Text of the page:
Dr. Anthony describes plantar fasciitis and shares how it is treated.
My name is Jeff Anthony. I am a physician in Family Practice and Sports Medicine. I am one of their managing partners. I have been there for about 24 years. We do family practice as a primary care physician, but we also do sports medicine. We take care of a lot of different teams in San Diego.
I am down at the Olympic Training Center. We take care of San Diego State University. We take care of San Diego Christian College. We are involved with Grossmont College. We oversee the care of seven different high schools, and we take care of lot of local events–the three-day breast cancer walk. Michelle Look in our practice is the director of that, so we help out with that. We help out with Rock & Roll Marathon coverage, and a lot of triathlons. So we do see a lot of sports medicine from the high school level all the way up to the Olympic level.
Plantar fasciitis is essentially a tendonitis of the fascia, which is similar to a tendon that connects the toes back to the heel, and so that fascia is strapped from the toes back to your heel bone, and it essentially maintains your arch. And if you overdo something, “too much too soon” is the idiom that we use, if you overdo something, then you can injure that fascia and that’s what we term plantar fasciitis.
Usually the discomfort is right around the heel bone which is where it inserts upon. So we treat it like a tendonitis. Any time you have a tendonitis, you are going to get inflammation and microdamage to that fascia or that tendon, and so we need to address that. So, the way we treat it is number one is, we want to decrease the aggravating activities as best as we can. So if you got it because you haven’t run in three weeks and you go out for a five-mile run, then you are going to cause plantar fasciitis.
So we want to decrease the aggravating activities so we decrease our running, and then we ice it, and the purpose of ice is to decrease the inflammation around there, decrease the spasm around there and increase the deeper circulation. We ice it for about 15 minutes, two or three times a day.
Number two is we want to stretch it. Like any tendonitis it will contract when there’s a lot of spasm around there and lot of pain, and we need to stretch that out so that we can increase the circulation to that area. So the stretching in the plantar fascia is two-fold; number one is to stretch the plantar fascia itself. We can do that by using a tennis ball. You step on the tennis ball and you rock your foot back and forth to kind of massage that plantar fascia. You have to be careful not to go on the heel because that’s where the inflammation is and that will cause discomfort.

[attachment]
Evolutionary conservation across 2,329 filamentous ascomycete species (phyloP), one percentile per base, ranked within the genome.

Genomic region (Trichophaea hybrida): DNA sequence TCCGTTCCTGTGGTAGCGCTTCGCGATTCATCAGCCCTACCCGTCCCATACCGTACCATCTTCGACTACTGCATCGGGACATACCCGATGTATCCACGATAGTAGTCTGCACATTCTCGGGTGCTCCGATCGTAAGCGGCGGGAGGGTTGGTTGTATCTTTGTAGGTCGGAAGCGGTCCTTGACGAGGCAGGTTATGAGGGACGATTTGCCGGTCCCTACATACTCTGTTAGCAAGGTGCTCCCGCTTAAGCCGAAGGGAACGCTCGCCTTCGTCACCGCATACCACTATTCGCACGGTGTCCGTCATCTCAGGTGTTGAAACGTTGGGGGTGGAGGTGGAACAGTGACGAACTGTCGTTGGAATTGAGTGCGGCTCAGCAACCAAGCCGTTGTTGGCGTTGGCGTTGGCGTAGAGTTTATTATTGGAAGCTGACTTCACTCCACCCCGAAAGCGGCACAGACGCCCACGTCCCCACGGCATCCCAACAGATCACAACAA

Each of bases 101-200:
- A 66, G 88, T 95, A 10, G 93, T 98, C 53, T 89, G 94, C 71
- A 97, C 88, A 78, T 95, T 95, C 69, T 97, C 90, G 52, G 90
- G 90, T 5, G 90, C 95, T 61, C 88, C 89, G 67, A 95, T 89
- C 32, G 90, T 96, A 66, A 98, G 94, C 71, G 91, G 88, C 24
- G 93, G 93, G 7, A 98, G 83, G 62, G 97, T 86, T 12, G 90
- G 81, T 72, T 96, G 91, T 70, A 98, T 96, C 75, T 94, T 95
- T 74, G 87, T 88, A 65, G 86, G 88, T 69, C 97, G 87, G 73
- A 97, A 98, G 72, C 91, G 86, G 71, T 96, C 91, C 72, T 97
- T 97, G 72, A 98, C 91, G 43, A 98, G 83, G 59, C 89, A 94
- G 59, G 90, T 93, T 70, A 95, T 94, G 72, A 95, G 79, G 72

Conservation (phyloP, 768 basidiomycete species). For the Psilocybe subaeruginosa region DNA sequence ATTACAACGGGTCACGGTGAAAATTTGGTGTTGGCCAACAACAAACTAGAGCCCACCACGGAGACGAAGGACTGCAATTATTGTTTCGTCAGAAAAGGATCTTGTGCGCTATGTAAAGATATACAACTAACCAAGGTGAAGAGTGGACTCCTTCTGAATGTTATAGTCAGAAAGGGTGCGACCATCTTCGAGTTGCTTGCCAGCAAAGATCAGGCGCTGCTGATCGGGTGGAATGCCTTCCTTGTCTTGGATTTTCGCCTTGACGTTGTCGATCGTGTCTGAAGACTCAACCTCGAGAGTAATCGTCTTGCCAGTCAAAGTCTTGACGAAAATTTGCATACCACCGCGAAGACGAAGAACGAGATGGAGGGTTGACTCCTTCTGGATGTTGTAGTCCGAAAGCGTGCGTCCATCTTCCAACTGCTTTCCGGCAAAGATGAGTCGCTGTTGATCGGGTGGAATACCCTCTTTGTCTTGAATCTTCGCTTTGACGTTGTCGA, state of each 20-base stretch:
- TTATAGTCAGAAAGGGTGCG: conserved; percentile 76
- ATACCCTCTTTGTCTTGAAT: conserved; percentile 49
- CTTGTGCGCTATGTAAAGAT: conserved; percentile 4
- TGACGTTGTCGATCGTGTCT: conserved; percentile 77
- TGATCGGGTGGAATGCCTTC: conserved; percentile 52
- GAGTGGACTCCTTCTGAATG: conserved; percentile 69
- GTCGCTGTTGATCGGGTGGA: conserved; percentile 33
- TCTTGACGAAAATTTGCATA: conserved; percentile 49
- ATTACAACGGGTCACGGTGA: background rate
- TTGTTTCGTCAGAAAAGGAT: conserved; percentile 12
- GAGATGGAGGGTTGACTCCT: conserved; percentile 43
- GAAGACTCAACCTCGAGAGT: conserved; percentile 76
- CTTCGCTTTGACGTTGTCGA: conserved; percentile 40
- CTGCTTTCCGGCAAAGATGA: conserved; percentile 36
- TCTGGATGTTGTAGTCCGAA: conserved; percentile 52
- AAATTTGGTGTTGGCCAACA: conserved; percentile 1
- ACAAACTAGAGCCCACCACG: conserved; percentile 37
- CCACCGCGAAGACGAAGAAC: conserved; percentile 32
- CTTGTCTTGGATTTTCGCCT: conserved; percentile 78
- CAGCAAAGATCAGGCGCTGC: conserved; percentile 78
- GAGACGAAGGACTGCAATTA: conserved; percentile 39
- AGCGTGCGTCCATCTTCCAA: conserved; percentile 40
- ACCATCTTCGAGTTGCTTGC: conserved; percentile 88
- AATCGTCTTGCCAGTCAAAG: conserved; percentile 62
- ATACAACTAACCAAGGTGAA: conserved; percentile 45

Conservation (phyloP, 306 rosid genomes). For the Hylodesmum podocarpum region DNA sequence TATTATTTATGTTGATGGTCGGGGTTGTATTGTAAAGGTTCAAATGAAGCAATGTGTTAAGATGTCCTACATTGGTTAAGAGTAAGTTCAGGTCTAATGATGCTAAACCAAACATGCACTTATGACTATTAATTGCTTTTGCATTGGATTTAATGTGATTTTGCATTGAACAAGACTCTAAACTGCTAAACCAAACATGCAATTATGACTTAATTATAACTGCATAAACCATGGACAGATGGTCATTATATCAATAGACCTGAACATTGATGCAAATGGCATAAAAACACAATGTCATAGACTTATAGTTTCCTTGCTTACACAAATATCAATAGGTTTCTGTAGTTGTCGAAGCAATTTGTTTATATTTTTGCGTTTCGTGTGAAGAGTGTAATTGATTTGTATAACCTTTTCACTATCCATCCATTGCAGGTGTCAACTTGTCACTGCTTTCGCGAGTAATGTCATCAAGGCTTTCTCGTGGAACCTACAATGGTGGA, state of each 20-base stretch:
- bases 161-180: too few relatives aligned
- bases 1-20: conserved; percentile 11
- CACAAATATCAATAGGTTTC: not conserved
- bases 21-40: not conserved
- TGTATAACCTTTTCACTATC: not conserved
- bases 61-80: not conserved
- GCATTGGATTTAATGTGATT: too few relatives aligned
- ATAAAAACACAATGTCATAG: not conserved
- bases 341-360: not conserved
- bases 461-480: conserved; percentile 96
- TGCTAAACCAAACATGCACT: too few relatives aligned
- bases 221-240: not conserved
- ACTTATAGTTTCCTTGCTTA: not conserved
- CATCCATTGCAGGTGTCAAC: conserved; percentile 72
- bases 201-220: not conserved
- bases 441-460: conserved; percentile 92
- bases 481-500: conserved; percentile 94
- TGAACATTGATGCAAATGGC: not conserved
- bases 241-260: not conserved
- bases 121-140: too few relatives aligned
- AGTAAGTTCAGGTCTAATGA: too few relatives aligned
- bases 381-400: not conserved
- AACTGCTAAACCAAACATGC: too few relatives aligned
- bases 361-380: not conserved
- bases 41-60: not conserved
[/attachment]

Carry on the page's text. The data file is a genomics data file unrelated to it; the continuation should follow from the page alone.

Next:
So the tennis ball to massage the plantar fascia is number one. Number two is we need to understand that the plantar fascia is continuous around the heel bone up into the Achilles into the gastroc muscle. So we also need to stretch your calf muscle, the gastroc and the soleus, and you can do that by putting your foot up on a curb and letting your heal sink down, keeping your knee straight and that can stretch your Achilles tendon and the calf muscle.
So first is icing it, number two is stretching it, and then we want to again, decrease the things that make it worse. So one of the worst things for plantar fascia is you get up in the morning–that’s when it hurts the worst and you walk on a tile floor or a hardwood floor. So you need to make sure not to walk barefoot. We want to cushion that calcaneus or cushion the heel bone as best we can.
So number one is, we don’t walk barefoot. Number two is we start to get little cushions or pads in our shoe, and you can get those over-the-counter. There are Tuli heel cups, there are gel pads, there’s all sorts of different cushions that you use on the calcaneus to make it so that where the inflammation is, doesn’t keep pounding on the floor.
Along with that is that the condition can be worse if you are what we call pes planus, or if you are flat-footed, and if you are flat-footed it puts some more pressure there, and so if we, if we support the arch with an arch support, you can again, those are over-the-counter--you can use the Doctor Scholl’s, you can use Superfeet--any type of support for the arch will help take some of the pressure off the plantar fascia. So along with the heel cup, if we have an arch support then that will help that.
Good shoes are essential. If you are wearing high heels then that’s going to aggravate it, especially if they are hard high heels because that every time you walk you have that trauma right on the calcaneus which will keep aggravating this condition. So we need to wear a softer shoe, hopefully not a high heel, and put the pads into that shoe, and that’s the mainstay of treatment of that. If that doesn’t work, we can go further.
About Dr. Anthony, M.D.:
Dr. Anthony joined our practice in 1987 and is Board Certified in Family Practice and Sports Medicine. He is a Team Physician for the US Olympic Training Center, San Diego Christian College and Santa Fe Christian High School. He is an Assistant Clinical Professor at the University of California, San Diego School of Medicine, adjunct professor at San Diego State University, and the primary care physician for the Alvarado Spine Institute.